Traditionally, drywall has been used to cover the foundation walls when finishing a basement. Drywall, however, does not properly protect the basement from humidity and moisture. Furthermore, insulation must also be combined with the drywall to insulate the basement and to provide noise control in the basement.

When finishing these foundation walls, the drywall and insulation panels are prepared and assembled at the jobsite, which may be an expensive and time-consuming task. Preparing and assembling modular wall panels in factory, then simply having the panels installed once the panels reach the jobsite would help to reduce the labor cost at the jobsite.

These problems of moisture control, access for inspection, and ease in finishing apply to other concrete structures as well. Most tall office and apartment buildings have concrete support beams, floors and walls. These structures must also be finished before they are habitable.

The Japanese patent 58-29921, published Feb. 22, 1983, discloses a method for sealing an outer wall panel in a basement from moisture. The method involves covering the outer wall panel with a waterproof film so as to form a recessed cavity between the wall and the film. A vent hole is formed into the recess to allow moisture that forms in the cavity to be exhausted.

The Japanese patent 63-300124, published Dec. 7, 1988, discloses a method for forming pre-fabricated concrete basement wall panels with solid bases. These wall panels are unfinished, exterior panels.

The Japanese patent 8-239946, published Sep. 17, 1996, discloses a basement wall panel with a corrugated plate and a waterproof plate secured to a frame.

Thus a wall finishing system solving the aforementioned problems is desired.

SUMMARY OF THE INVENTION

The masonry wall insulating and finishing system is a system for finishing a basement or other concrete structure to increase the amount of livable or useable space in the building. The finishing system comprises a plurality of connectable panels. The panels are made from rigid material that will define the interior surface of the finished walls. An insulation layer is secured to the rear surface of the panels.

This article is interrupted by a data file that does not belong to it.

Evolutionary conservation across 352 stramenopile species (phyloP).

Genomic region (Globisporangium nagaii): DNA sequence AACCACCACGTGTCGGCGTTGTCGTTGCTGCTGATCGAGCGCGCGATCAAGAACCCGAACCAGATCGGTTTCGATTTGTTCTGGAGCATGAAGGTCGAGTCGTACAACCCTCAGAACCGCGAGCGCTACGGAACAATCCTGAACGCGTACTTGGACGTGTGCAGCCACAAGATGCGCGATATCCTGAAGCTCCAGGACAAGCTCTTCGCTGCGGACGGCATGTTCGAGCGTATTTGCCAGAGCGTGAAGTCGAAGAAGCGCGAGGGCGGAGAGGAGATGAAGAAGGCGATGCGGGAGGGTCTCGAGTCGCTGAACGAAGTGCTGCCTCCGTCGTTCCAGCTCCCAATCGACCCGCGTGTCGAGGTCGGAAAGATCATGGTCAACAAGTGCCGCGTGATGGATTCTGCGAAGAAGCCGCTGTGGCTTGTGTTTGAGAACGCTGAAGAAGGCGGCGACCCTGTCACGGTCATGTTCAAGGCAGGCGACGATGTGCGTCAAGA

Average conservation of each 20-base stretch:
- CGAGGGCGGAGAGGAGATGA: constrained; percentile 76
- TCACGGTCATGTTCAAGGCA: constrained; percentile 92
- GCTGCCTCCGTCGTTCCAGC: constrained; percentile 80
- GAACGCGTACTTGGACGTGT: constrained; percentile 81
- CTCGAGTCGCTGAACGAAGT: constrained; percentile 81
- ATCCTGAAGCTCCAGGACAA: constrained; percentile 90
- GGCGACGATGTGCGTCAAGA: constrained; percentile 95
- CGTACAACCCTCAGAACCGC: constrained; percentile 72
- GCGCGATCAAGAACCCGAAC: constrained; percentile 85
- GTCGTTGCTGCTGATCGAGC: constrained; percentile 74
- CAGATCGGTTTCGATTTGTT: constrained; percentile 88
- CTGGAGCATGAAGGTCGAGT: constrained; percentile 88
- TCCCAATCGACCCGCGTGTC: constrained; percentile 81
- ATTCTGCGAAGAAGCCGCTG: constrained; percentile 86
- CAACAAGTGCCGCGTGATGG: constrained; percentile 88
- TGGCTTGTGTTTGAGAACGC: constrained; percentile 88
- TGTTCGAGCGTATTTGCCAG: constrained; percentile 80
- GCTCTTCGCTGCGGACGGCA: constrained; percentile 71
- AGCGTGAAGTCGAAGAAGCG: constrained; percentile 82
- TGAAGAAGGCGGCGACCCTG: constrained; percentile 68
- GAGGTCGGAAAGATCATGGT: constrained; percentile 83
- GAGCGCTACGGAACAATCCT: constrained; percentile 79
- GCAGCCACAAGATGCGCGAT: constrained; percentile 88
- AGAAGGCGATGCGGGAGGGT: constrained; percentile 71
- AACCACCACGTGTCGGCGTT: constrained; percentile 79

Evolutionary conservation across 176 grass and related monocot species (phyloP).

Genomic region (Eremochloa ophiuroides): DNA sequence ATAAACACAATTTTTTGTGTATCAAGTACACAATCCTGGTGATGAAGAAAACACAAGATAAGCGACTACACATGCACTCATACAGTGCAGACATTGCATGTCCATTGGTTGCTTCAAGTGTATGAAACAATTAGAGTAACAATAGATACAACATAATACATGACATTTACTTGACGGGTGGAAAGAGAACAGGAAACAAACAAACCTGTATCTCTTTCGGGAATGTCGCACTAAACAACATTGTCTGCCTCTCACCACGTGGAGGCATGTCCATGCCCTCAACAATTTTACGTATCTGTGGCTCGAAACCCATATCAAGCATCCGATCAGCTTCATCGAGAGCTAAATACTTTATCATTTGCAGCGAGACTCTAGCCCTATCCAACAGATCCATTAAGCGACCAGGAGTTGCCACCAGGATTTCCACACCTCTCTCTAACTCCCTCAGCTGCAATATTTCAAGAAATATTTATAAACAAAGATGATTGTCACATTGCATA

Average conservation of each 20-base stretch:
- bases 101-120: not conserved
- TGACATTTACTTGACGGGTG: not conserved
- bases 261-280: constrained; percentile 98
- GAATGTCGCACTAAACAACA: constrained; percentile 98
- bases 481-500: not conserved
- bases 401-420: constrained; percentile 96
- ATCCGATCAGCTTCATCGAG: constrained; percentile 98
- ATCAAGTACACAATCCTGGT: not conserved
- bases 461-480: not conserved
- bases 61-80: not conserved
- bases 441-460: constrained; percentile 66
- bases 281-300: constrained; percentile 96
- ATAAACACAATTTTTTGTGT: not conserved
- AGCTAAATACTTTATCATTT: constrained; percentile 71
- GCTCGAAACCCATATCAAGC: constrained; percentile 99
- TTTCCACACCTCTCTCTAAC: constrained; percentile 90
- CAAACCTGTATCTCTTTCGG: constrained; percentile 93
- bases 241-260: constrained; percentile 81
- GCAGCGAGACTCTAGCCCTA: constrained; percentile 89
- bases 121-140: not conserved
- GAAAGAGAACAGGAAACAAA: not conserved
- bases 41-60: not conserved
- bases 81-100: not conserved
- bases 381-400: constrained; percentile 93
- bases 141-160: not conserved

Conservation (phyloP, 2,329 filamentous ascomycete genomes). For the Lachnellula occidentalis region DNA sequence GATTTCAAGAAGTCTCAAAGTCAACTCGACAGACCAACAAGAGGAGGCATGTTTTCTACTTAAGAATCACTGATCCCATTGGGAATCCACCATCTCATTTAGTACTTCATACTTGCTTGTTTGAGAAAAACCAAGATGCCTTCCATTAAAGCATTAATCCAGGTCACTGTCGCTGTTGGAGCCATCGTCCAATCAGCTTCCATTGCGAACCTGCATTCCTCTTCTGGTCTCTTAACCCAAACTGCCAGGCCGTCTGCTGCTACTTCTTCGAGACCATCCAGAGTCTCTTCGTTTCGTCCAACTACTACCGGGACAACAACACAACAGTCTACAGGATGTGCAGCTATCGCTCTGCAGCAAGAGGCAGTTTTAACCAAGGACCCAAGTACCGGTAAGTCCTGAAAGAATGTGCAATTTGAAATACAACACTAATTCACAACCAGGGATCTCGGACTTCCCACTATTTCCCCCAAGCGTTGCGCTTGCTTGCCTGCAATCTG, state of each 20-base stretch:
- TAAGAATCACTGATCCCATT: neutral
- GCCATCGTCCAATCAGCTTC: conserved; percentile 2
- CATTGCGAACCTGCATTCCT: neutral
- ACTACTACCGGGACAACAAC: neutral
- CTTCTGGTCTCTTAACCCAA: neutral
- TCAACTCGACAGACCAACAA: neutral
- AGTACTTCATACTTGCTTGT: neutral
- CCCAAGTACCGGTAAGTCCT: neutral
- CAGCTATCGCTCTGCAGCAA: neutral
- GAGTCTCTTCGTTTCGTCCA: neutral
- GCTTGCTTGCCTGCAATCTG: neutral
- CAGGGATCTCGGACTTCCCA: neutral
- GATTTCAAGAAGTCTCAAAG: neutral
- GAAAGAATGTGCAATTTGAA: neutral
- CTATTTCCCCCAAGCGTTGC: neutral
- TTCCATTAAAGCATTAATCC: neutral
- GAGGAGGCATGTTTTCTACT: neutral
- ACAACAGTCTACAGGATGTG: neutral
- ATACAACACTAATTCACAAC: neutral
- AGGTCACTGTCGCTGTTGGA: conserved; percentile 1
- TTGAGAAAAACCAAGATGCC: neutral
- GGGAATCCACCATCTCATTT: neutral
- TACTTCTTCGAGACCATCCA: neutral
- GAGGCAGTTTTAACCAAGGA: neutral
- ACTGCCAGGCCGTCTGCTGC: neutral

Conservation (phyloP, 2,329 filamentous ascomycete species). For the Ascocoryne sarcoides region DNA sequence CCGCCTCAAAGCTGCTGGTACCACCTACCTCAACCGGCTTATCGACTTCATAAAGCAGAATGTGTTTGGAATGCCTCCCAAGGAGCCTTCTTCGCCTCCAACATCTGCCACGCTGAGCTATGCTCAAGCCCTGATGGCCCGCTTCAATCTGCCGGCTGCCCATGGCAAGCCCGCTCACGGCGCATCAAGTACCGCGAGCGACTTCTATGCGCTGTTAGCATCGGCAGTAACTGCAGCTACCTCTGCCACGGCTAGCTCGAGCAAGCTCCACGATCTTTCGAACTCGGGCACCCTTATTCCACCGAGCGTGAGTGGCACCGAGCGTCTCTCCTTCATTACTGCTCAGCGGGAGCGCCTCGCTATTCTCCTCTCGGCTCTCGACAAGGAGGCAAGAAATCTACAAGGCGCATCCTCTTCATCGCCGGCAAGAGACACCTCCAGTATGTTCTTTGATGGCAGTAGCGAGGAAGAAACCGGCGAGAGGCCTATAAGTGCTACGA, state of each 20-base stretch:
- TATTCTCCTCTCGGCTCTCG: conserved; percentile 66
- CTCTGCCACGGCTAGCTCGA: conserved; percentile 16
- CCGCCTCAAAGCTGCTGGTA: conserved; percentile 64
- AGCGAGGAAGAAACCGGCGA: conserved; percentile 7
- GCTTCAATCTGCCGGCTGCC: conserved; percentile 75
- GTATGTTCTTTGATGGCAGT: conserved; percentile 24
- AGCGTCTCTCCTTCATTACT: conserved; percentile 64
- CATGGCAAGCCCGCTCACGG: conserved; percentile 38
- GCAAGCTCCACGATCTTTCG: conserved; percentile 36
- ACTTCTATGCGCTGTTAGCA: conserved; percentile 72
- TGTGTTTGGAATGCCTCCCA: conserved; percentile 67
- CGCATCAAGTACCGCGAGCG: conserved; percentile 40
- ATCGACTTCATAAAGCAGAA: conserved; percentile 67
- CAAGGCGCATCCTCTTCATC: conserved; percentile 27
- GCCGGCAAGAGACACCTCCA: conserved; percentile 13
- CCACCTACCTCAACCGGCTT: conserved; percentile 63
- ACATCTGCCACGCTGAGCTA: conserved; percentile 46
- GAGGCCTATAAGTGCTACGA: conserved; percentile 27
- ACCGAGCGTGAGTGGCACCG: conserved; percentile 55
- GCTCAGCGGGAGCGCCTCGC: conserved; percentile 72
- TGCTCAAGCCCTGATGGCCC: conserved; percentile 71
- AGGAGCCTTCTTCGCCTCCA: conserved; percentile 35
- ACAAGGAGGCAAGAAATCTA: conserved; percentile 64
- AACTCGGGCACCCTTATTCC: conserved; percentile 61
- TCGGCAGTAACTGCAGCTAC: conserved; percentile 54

The insulation layer acts as a waterproof, vapor barrier that will insulate the finished basement and add structural support to the panels. The insulation layer has a generally flat front surface that is secured to the rear surface of the panels. The insulation layer also provides an uneven rear surface that is positioned adjacent to the existing basement foundation wall, and a pair of uneven side surfaces. The uneven rear and side surfaces of the insulation layer provide a plurality of grooves or dimples. The uneven surfaces of the insulation material allow the panels to be positioned directly against the existing basement walls while allowing moisture and air to move freely between the insulation layer and the existing basement wall. This allows for ventilation and prevents moisture and water from collecting behind the wall panels.

The panels and insulating layer are mounted to the existing masonry walls using mounting brackets. The finishing system provides top mounting brackets and bottom mounting brackets. The top basic mounting bracket is secured along the basement ceiling and defines a U-shaped channel that extends along the entire length of the basement wall. The bottom basic mounting bracket is secured along the basement floor and defines a U-shaped channel that extends along the entire length of the basement wall. The panels and the insulation layer are secured inside of the top basic bracket and the bottom basic bracket, and are held in place against the existing basement walls. The panels and brackets may be factory-prepared and assembled, allowing for quicker installation once the finishing system arrives at the jobsite.